Roku announced on Wednesday the Roku Streaming Stick, a settop box the size of a USB flash drive rather than, say, a settop box. The device includes WiFi, a processor, memory, and the software necessary to deliver Internet streaming content to your TV without another box, without cables, and without the need for external power.
Roku Streaming Stick
The caveat is that it will require TV’s equipped with MHL-enabled HDMI ports, a new technology that delivers power through HDMI ports that’s not yet available in the wild. Best Buy announced that its Insignia line of TVs with MHL will roll out in 2012 in time for the Roku Streaming Stick. Roku said that all told, more than 100 vendors have committed to MHL.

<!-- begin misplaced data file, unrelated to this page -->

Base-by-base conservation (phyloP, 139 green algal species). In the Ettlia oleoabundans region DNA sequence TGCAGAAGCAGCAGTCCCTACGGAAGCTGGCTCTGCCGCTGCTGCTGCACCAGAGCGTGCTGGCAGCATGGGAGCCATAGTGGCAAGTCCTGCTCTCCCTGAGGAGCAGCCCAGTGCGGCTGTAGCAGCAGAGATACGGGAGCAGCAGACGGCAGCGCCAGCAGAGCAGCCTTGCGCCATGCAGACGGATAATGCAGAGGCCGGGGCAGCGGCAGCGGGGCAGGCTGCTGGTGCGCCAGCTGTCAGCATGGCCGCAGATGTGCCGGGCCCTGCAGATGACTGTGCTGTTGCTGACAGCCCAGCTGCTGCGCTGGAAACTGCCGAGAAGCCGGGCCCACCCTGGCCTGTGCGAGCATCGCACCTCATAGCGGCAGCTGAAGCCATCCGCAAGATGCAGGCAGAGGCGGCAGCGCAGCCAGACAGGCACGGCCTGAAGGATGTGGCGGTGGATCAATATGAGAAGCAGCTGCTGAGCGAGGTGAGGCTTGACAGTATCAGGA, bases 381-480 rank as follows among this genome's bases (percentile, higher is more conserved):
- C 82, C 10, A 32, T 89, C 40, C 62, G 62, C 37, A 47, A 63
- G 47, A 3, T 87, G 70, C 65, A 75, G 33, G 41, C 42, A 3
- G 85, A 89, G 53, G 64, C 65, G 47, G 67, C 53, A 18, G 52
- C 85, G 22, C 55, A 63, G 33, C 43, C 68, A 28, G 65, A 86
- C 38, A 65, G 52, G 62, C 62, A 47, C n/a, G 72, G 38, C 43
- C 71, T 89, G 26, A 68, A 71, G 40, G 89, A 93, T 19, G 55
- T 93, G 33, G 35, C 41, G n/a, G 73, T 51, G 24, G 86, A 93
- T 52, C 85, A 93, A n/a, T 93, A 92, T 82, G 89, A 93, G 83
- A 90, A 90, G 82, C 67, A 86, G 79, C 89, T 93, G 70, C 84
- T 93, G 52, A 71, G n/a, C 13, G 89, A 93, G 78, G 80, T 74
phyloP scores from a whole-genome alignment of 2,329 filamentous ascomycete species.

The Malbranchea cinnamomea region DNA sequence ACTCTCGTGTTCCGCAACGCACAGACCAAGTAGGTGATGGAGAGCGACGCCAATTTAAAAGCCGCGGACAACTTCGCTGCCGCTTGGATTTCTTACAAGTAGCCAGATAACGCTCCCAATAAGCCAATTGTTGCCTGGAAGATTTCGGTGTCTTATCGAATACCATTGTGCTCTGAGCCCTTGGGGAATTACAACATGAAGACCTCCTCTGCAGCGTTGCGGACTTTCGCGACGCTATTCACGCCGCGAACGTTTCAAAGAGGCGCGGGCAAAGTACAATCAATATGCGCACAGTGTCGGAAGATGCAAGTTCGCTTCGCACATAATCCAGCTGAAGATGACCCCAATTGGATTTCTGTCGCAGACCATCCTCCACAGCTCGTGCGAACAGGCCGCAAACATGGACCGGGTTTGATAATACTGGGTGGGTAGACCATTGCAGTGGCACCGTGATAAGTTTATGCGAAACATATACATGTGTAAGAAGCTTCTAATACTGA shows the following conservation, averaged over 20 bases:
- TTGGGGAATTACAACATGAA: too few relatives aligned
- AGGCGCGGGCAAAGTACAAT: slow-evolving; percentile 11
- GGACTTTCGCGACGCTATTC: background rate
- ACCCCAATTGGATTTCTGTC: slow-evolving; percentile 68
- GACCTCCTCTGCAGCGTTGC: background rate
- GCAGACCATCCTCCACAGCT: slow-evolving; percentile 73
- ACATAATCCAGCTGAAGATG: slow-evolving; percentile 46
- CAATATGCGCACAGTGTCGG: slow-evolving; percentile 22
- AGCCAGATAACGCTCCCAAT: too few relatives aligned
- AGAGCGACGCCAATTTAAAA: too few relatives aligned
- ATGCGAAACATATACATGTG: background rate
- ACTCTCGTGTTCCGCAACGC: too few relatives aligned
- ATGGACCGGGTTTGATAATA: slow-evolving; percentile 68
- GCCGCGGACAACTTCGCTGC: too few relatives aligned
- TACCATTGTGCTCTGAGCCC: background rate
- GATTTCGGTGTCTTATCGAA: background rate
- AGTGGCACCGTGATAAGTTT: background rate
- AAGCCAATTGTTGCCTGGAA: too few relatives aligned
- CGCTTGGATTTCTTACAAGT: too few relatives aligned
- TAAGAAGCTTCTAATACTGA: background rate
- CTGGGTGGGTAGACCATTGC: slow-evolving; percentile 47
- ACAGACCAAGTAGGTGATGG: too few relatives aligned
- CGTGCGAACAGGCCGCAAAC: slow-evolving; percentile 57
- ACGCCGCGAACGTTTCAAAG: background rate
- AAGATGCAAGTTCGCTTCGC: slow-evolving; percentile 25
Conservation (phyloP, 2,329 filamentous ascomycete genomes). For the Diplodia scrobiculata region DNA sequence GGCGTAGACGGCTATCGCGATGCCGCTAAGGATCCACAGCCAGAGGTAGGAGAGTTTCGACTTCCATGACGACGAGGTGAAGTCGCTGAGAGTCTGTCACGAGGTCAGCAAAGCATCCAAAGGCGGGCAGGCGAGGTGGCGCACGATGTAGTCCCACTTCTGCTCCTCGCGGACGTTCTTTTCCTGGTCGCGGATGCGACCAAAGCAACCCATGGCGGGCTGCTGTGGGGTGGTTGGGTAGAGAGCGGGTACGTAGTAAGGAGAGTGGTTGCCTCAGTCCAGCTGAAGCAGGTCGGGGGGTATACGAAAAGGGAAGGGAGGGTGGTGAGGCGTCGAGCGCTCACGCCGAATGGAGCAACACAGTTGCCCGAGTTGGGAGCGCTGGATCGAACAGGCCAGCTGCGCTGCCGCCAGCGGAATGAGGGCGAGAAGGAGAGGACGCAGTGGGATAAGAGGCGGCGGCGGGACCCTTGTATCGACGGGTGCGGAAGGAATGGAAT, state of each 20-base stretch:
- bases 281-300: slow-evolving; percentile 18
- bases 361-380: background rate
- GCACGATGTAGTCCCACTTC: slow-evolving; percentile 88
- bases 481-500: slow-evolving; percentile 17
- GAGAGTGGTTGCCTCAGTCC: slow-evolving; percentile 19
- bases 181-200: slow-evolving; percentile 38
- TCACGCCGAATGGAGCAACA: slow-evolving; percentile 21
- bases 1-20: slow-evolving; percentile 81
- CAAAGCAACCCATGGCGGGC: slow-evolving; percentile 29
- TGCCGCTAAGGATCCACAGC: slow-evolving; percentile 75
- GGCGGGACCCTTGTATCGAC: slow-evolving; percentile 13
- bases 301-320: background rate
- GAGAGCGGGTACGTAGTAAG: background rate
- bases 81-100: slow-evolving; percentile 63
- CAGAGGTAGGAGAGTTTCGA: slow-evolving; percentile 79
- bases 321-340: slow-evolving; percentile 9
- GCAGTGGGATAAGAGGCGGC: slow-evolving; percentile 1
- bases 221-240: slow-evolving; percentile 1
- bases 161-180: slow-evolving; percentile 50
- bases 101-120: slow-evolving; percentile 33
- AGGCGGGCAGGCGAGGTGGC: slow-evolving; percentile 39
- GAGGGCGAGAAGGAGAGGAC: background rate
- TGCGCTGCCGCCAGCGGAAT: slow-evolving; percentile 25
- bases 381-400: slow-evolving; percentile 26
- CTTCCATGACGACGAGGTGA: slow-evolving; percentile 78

Roku’s popular line of settop boxes deliver streaming content from companies like Netflix to TVs. It’s comparable to Apple’s Apple TV settop box, but for third party content.
The announcement comes in the thick of rumor season for an integrated TV set that Apple is reportedly working on. Google is also pushing its own Google TV integrated software for TVs, but Roku has been very successful with its line of settop boxes. The promise of no cables, no footprint, and no power supply could be enough to keet Roku competitive should Google TV gain traction or Apple unleash its own TV set this year.
Roku hasn’t announced pricing for the device, but the company’s current product line is priced between US$49.99 and $99.99. It will be available in the second half of 2012.